On Monday East Greenville officials discussed potential problems with a request by Blommer Chocolate to connect to the Upper Montgomery Joint Authority waste management system.
According to Borough Manager Jim Fry, Upper Hanover Township, which currently handles Blommer's waste, has had problems processing the volume coming from the plant. Fry said the plant creates about 16,000 gallons of waste per day and, because the chocolate plant is so close to Upper Hanover's smaller facility, the waste does not have a chance to become diluted, which would make it flow more easily through the pipes.
Although Blommer pre-treats its waste with diffused air filtration, there have been issues in the past with the sewage pipes becoming clogged from solidified matter such as cocoa butter, sugar and other cocoa waste.
However, Fry said he does not believe clogged pipes have been an issue in recent years.
Discussions about a potential hook-up are in very preliminary stages, but borough council members raised a number of concerns about allowing Blommer to hook into UMJA.
For example, Council Vice President Josiah Pierson questioned whether allowing the hookup would use up nearly all the available EDUs, which could hinder future development in the borough. Although more EDUs will be added when UMJA completes planned facility upgrades, that would have little effect on the near future.
Mayor Ryan Sloyer also questioned whether it was a good idea for the borough to set a precedent for Upper Hanover properties to connect to UMJA, and whether it would be better to discuss a possible connection after the upgrades to the UMJA plant are completed.
Council member Andrew Rock also asked about potential backups in the UMJA lines as a result of connecting the chocolate factory. Fry noted that some repairs have already been made to East Greenville lines, which would reduce the chances of a backup. Fry also said that the two miles the waste would travel to the UMJA plant would allow it to be diluted before treatment.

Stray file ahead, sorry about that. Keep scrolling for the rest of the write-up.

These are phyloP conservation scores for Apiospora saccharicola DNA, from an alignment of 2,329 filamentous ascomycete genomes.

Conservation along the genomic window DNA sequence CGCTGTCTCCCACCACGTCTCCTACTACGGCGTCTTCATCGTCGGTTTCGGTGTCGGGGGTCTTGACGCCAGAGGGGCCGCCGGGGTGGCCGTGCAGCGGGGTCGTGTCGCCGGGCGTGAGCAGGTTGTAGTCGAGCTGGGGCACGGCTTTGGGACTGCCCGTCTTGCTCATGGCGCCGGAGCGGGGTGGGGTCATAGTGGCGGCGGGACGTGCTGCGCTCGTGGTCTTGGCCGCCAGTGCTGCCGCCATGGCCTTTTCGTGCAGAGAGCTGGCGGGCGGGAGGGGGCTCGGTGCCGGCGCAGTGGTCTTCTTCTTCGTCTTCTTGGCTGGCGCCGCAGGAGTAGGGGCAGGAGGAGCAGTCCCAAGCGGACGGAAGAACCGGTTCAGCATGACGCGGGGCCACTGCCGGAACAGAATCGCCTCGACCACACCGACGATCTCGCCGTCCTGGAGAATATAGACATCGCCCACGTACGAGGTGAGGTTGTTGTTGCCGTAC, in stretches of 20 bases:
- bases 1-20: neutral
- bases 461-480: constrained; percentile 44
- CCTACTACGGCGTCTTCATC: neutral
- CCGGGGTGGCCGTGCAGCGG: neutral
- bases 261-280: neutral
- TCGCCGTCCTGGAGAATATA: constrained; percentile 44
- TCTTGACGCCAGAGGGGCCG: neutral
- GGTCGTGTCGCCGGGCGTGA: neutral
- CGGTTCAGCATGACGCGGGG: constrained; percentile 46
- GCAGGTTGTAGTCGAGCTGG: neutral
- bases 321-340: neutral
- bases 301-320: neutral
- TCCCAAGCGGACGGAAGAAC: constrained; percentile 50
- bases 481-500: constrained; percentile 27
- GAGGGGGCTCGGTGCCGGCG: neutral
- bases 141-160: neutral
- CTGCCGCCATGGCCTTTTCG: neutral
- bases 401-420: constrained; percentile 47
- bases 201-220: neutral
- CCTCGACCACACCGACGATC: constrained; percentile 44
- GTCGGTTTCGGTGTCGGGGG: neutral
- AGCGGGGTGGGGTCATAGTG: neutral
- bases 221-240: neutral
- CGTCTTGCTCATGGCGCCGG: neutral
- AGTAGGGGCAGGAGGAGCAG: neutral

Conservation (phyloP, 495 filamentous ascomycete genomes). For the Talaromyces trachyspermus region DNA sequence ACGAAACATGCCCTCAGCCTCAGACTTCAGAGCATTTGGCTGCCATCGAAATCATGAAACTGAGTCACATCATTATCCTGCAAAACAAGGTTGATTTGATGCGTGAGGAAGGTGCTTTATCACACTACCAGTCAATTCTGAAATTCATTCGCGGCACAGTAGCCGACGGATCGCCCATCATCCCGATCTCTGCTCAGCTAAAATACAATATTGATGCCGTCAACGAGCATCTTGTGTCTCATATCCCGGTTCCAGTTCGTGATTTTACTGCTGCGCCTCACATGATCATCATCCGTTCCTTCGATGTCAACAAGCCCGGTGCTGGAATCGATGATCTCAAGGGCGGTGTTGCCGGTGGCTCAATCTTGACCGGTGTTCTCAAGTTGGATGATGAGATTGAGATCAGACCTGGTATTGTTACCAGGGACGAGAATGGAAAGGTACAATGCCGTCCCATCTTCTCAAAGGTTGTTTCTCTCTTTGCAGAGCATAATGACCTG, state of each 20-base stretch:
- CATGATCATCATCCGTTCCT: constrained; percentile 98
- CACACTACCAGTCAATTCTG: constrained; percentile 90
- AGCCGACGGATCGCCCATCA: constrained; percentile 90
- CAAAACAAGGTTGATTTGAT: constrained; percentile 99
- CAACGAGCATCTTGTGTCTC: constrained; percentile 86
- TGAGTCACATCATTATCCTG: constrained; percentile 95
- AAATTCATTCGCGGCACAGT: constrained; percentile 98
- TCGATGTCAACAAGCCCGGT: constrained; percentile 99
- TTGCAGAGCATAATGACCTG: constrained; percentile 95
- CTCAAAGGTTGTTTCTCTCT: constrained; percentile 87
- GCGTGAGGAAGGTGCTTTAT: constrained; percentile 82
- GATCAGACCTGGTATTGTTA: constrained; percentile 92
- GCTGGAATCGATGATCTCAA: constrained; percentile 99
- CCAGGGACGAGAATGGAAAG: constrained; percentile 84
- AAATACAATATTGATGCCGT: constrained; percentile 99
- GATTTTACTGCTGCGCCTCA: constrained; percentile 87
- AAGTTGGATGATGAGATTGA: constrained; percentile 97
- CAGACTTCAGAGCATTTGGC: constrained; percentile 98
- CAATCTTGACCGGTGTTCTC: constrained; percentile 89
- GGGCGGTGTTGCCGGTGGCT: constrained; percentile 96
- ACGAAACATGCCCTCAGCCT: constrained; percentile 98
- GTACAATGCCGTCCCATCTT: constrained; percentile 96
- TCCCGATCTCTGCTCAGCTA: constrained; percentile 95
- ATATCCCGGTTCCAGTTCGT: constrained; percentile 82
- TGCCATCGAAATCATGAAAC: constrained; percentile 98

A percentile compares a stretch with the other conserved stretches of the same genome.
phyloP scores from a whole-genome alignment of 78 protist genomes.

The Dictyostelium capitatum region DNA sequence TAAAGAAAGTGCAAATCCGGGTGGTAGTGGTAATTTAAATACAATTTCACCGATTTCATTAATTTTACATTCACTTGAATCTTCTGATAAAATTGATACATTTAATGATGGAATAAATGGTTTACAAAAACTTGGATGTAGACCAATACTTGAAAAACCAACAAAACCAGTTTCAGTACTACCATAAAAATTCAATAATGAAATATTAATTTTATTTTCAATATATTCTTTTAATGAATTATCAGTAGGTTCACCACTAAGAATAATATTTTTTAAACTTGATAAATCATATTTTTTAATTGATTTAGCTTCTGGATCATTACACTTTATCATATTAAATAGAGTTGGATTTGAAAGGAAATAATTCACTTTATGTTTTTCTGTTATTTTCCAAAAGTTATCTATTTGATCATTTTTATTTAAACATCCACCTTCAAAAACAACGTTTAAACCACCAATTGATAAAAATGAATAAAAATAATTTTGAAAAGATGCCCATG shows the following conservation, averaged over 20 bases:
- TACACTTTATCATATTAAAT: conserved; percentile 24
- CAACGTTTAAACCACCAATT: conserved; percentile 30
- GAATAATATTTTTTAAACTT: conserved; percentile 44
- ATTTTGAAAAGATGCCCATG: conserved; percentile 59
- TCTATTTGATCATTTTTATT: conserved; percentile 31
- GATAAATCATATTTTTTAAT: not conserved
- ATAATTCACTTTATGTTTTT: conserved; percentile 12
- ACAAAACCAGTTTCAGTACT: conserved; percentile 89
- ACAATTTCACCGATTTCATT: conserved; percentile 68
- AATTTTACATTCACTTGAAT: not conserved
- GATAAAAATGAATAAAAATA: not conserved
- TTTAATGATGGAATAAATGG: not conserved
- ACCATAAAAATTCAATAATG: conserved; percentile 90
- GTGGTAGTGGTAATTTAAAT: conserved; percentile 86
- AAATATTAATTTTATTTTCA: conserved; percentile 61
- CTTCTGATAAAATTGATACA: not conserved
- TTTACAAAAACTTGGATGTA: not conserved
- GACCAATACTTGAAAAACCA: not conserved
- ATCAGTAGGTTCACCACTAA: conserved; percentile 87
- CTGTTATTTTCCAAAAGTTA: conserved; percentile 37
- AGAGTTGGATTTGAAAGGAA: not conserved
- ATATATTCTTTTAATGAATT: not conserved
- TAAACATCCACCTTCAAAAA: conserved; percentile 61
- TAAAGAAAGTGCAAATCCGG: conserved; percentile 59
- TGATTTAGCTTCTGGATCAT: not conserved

Fry said UMJA is interested in possibly trucking several loads of waste to the plant to test whether the facility could even handle it. Council members also said they would like Glenn Quinn, executive superintendent of UMJA, to come to a future meeting to talk about their concerns. Any connection would also need to be approved by the state Department of Environmental Protection.
Borough Solicitor Stephen Kramer said, "This is something we really have to look into. I don't know what's needed to make the connection," adding that there could be impacts on roads, too. "The most important thing to find out is what the effect is going to be on the borough."
In other news, Sloyer said a resident has complained about youths gathering in the area of Front and Cherry streets. According to Sloyer, these are the same juveniles who were causing some problems in School Alley earlier in the summer. He said he will ask police to increase their presence in the area, adding that although no one has been cited for breaking curfew yet, repeat violators could face up to $1,000 in fines.
Council member Tracy Hunsinger also noted that vacancies still remain on the UMJA Board and Planning Commission. Interested residents should contact the borough.
Sloyer also reminded council that Community Day is coming up Sept. 6. Anyone interested in helping with the day's events should contact the borough.